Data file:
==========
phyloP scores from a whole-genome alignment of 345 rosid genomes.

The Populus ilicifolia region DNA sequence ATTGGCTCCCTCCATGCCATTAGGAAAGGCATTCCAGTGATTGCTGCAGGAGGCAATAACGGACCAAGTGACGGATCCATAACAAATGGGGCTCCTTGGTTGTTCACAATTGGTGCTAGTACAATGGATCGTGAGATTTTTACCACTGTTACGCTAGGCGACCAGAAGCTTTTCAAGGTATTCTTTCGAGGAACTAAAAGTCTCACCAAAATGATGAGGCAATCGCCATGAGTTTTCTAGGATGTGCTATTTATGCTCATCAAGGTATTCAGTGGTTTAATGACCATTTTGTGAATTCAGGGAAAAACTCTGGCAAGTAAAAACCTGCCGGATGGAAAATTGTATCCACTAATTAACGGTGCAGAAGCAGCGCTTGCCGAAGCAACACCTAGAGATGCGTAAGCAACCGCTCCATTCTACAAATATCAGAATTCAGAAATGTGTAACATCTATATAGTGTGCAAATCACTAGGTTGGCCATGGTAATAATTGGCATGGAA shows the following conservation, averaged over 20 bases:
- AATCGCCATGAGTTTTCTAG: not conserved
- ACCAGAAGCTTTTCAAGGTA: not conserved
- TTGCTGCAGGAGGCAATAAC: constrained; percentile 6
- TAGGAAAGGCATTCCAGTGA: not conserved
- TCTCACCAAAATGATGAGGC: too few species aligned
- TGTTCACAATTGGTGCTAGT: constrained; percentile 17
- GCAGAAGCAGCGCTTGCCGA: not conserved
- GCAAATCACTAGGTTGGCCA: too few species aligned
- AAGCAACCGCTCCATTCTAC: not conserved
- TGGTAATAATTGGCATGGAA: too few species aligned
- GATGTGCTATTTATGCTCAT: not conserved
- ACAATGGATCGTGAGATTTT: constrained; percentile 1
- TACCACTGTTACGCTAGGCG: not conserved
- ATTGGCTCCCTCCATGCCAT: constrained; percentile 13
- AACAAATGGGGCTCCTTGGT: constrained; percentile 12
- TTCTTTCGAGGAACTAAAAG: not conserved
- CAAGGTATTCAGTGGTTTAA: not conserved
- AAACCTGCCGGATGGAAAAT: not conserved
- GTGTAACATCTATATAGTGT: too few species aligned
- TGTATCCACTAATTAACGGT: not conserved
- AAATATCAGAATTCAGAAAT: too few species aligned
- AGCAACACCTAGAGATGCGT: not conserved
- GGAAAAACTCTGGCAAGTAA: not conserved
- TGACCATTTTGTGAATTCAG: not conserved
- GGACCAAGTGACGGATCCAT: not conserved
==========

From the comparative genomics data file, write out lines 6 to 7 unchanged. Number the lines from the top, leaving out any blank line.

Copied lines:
- TAGGAAAGGCATTCCAGTGA: not conserved
- TCTCACCAAAATGATGAGGC: too few species aligned